Since 2013, Bangladesh Bank has been collecting and sharing data on green finance with the publication of the Sustainable Finance Department’s Quarterly Review Report on Green Banking Activities of Banks & Financial Institutions and Green Refinance Activities.

Reflecting on the Provision pillar, the Central Bank of Egypt has enacted policies to support the MSME sector with climate change. From 2016 to 2020, the CBE has mandated that banks allocate at least 20 percent of their total credit portfolio to finance MSMEs. Renewable energy and climate-resilient irrigation are among sectors covered by this policy.

Elsewhere, the Central Bank of Seychelles, in collaboration with the Ministry of Finance, provides lower interest loans to MSMEs and to households through the Seychelles Energy Efficiency and Renewable Energy Program (SEEREP) SME loan scheme.

When Cyclone Pam hit Vanuatu in 2015, the Reserve Bank of Vanuatu lowered their reserve requirement for commercial banks by two percentage points to incentivize banks to lend to affected low-income people. The central bank also designed a Natural Disaster Reconstruction Credit Facility to assist businesses affected by the cyclone through concessional lending to commercial banks. The fund was initially created with USD4.5 million and offered individual loans of up to USD270,000 that could be rolled over for five years. The fund remained open for six months after Cyclone Pam with an understanding that it could be reopened following other natural disasters.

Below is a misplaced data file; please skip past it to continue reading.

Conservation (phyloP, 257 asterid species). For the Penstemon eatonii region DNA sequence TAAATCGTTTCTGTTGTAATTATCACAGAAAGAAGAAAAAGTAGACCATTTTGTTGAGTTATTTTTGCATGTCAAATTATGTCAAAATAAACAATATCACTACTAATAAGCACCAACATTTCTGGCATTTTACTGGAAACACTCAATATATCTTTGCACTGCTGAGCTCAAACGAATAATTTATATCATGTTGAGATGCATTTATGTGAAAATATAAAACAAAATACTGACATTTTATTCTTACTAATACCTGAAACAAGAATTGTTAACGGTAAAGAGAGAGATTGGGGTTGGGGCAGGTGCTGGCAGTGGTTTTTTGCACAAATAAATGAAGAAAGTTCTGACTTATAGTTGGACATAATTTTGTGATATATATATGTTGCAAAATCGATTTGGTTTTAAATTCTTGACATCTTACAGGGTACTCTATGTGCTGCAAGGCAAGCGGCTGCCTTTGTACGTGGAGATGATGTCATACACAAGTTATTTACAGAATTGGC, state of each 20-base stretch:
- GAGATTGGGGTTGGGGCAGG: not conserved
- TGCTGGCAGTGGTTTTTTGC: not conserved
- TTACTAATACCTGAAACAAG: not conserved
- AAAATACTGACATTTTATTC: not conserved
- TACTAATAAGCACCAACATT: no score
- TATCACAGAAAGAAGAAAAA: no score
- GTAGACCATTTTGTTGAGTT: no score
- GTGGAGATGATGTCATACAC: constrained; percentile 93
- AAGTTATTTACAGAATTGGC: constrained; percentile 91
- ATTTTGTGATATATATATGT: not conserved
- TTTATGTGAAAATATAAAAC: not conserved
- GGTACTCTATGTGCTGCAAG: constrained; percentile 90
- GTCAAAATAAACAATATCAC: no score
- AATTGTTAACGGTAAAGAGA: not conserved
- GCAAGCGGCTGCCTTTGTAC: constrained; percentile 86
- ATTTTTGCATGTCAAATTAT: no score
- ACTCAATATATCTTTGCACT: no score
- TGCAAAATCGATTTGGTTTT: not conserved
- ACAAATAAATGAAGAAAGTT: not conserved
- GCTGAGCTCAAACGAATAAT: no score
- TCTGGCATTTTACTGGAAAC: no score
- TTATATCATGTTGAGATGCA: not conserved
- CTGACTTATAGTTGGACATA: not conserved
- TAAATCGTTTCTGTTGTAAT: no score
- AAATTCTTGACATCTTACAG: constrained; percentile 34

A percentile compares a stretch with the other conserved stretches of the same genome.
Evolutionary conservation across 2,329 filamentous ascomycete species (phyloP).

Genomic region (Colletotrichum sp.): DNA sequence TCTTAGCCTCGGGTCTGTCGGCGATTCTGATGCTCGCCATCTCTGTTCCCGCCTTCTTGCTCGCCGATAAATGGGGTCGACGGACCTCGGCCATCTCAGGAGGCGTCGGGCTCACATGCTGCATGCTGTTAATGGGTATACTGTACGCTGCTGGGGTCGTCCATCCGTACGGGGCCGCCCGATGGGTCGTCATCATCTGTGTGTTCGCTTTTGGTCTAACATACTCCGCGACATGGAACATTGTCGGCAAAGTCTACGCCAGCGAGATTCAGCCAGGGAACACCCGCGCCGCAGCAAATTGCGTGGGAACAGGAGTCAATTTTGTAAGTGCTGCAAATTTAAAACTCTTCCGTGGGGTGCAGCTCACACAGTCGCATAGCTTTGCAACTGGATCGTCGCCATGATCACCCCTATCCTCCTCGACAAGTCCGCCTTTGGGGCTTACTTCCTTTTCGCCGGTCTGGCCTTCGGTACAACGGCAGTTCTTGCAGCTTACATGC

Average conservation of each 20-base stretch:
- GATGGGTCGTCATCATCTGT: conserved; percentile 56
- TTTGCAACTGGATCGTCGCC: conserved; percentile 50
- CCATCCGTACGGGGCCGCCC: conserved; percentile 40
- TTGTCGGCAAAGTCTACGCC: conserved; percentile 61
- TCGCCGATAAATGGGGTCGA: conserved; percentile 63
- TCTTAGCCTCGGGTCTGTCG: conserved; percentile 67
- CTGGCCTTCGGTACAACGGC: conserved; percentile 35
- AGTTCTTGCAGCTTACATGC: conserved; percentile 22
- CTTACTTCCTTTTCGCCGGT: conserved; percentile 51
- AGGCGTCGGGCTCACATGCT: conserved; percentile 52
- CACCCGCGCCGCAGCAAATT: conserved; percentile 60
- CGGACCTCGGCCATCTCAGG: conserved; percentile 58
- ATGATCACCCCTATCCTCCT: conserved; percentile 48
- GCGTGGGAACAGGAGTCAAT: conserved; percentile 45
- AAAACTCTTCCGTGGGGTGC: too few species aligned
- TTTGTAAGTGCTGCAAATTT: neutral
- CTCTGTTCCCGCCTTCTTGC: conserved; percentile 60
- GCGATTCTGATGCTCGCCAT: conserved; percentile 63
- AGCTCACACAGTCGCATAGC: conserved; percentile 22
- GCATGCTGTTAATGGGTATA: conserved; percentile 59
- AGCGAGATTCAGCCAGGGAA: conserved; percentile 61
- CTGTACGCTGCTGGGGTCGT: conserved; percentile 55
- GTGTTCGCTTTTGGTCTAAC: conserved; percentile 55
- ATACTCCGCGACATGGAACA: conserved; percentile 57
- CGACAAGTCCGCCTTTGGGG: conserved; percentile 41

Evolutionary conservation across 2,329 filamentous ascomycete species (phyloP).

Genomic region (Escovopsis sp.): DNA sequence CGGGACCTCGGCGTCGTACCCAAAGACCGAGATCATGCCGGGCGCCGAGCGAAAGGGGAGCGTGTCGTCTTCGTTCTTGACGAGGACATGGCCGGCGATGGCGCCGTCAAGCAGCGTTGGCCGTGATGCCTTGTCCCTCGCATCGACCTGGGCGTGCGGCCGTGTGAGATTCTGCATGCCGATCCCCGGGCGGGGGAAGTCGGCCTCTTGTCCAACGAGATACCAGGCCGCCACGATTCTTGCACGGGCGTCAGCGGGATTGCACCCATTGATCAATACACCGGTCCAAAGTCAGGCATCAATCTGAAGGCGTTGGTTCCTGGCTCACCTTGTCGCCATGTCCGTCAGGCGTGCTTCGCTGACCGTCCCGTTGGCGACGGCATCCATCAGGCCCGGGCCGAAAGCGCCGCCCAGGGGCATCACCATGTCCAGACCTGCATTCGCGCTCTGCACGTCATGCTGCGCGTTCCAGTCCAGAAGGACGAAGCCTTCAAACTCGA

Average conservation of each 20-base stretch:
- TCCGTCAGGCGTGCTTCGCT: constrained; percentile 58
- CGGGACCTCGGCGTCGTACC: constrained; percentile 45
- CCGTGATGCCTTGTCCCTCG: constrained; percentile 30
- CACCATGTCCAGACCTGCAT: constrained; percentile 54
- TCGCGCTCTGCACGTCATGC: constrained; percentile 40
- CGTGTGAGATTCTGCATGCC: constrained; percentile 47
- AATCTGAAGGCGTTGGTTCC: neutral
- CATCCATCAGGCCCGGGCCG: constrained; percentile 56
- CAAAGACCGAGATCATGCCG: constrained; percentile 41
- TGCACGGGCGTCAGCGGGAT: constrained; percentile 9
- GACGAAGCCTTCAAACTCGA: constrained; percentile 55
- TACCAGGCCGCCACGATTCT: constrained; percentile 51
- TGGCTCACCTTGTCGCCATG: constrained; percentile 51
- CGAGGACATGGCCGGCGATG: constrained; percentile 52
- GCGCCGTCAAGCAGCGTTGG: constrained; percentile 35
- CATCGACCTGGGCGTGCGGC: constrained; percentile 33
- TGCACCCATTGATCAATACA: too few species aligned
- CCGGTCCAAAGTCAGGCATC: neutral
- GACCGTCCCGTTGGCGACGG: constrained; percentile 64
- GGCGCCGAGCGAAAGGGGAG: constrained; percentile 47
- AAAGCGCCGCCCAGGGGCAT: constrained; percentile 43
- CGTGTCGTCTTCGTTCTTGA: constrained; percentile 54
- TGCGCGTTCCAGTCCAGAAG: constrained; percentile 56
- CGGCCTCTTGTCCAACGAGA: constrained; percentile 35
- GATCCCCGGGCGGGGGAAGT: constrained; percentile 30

Some of the exciting measures that fall within the Protection pillar include a system of agriculture climate insurance initiated by the Central Bank of Armenia. The Agricultural Insurers’ National Agency (AINA) is a public-private partnership responsible for market development of agriculture insurance. The program is subsidizing insurance premiums, and for 2020 the subsidy rate is 50 to 60 percent depending on the product.

This Protection initiative is echoed in West Africa. Under the Nigeria Incentive-Based Risk Sharing System for Agricultural Lending (NIRSAL), the Central Bank of Nigeria guarantees 50 percent of the loss if a smallholder farmer cannot repay a loan. NIRSAL includes a USD300 million risk-sharing facility through which 30 to 75 percent of a commercial bank’s risk on agricultural loans is shared with the Central Bank.

As part of efforts to address social and environmental externalities and risks to a financial institution’s activities, central banks have been designing and implementing environmental and social risk management (ESRM) guidelines, which fall under the Prevention pillar. These include the Green Banking Guidelines by State Bank of Pakistan, Guidelines on Environmental and Social Risk Management for Banks and Financial Institutions by Nepal Rastra Bank and Guide for the Management of Environmental and Social Risks by Banco Central de Paraguay.

Way forward for financial regulators in advancing the green agenda must include financial inclusion in spite of the  a current turbulent period for financial regulators worldwide, both IGF Working Group webinars acknowledged , This means both building resilience of vulnerable communities, and championing innovation in green technology and renewable energy.

AFI’s IGF workstream is part of the International Climate Initiative (IKI), which is supported by the German Federal Ministry of the Environment, Nature Conservation and Nuclear Safety (BMU) based on a decision of the German Bundestag.